I was with my daughter looking through an old favorite childhood book of mine at my parents’ house this weekend, “A Light in the Attic”. One of the poems I hadn’t seen in much too long was as follows:
Listen to the mustn’ts
“Listen to the mustn'ts, child.
Listen to the don'ts.
Listen to the shouldn'ts, the impossibles, the won'ts.
Listen to the never haves, then listen close to me.
Anything can happen, child. Anything can be.”
As parents, as humans, we are constantly plagued with doubt and insecurity and maybe we shelve our dreams because they are “not realistic”. It’s all too easy to let years slide by and feel, perhaps, trapped or stuck by our circumstances. I am guilty of that. I don’t mean to say I feel negatively about having a family or a career, but that those responsibilities can be enough to make you feel like there is no room to do anything but survive and maintain. Sometimes you can barely even manage that. Dreams? That’s just extra there is no time and energy for, right?
In reading those few lines, I realized how far away I have gotten from my childhood mindset that the horizon was wide open and everything was possible. Yes, there are more responsibilities, but that doesn’t mean there isn’t room for dreams too. If nothing else, remembering what it is that energizes us opens up that world that closes in around us from time to time with the weight of all we manage.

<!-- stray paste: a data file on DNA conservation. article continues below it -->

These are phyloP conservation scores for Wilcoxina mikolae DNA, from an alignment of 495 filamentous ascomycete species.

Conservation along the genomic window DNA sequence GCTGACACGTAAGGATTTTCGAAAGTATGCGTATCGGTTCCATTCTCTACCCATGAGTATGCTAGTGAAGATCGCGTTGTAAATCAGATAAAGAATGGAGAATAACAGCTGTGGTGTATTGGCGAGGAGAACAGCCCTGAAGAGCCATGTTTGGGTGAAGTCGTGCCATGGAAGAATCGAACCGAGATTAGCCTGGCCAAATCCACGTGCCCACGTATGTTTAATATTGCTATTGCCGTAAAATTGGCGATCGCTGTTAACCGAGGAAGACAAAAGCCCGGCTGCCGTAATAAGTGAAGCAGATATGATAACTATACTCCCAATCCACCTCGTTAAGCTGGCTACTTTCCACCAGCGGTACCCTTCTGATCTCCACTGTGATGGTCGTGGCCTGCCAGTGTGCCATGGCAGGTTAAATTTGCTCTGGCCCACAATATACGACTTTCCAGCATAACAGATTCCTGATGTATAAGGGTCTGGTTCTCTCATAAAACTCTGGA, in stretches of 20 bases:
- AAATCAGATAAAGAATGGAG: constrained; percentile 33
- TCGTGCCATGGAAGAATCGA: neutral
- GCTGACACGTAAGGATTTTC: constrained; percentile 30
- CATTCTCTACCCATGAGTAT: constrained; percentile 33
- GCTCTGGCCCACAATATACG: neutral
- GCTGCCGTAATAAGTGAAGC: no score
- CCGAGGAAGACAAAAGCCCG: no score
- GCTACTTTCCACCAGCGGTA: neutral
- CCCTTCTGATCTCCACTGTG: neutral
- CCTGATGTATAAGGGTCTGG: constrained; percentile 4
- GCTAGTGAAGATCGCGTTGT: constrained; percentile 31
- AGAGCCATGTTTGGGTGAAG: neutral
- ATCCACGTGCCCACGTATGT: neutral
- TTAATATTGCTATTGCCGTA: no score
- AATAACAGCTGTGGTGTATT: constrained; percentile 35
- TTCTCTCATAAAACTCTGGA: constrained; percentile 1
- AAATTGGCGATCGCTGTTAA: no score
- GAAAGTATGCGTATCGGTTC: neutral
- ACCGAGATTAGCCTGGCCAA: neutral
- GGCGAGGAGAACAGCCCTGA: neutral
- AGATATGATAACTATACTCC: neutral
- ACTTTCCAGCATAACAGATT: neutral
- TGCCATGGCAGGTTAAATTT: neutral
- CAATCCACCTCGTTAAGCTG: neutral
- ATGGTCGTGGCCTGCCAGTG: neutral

I think, in my opinion, life may be a little better if we quit listening so much to our version of the “impossibles” and remembered when we really believed “anything can be”. Maybe not “anything”, but “the thing”—that thing you are passionate about, that you truly want to achieve and that matters to you—and quit allowing life to get in the way of having that.
Yeah, yeah, but it’s not realistic, right? We can’t just run off to our magical world where everything is possible and pasta has no carbs and Caillou’s squeaky, irritating voice and those annoying toy videos on YouTube don’t exist…can we? Ok, yes, that’s true that we can’t run off to that, or whatever your version of a magical world would be. We do have realities and responsibilities. We are raising our kids to be the best people they can be and we hope they grow up to feel like they can achieve anything they want to. However, are we providing a good example of that? I can’t speak for you, but I’m not sure I am. Yet.
I’ve worked hard at my career. I’ve had my own freelance business for over 12 years in addition to my “day job”. I spend all the time I possibly can with my child and play as much with her as I can. In these things, I think I’ve done ok. However, I have a long-held dream that I, for a variety of reasons, have yet to achieve. At times I’ve given up on it, but really, being a mother has given me a whole new motivation. It’s not just achieving “my thing”. It’s the fact that in achieving “my thing”, I can be an example to my child and, quite frankly, I’ll have some of the freedom and flexibility that I want as well. How can I tell my daughter something I don’t live authentically myself?
So, while it won’t change overnight, I am determined to try to stop letting “the impossibles” create walls for me that may not exist. I will try to silence “the can’ts” that can be quite loud at times. It won’t be easy and I won’t always succeed, but I can’t lose another day on doubt. And in taking those steps and continuing to work toward my goals, maybe my daughter can see that whatever her version of a goal is or a dream, that it’s not just a silly poem, but that, yes, “Anything can happen, child. Anything can be.” That would be the best reward of all.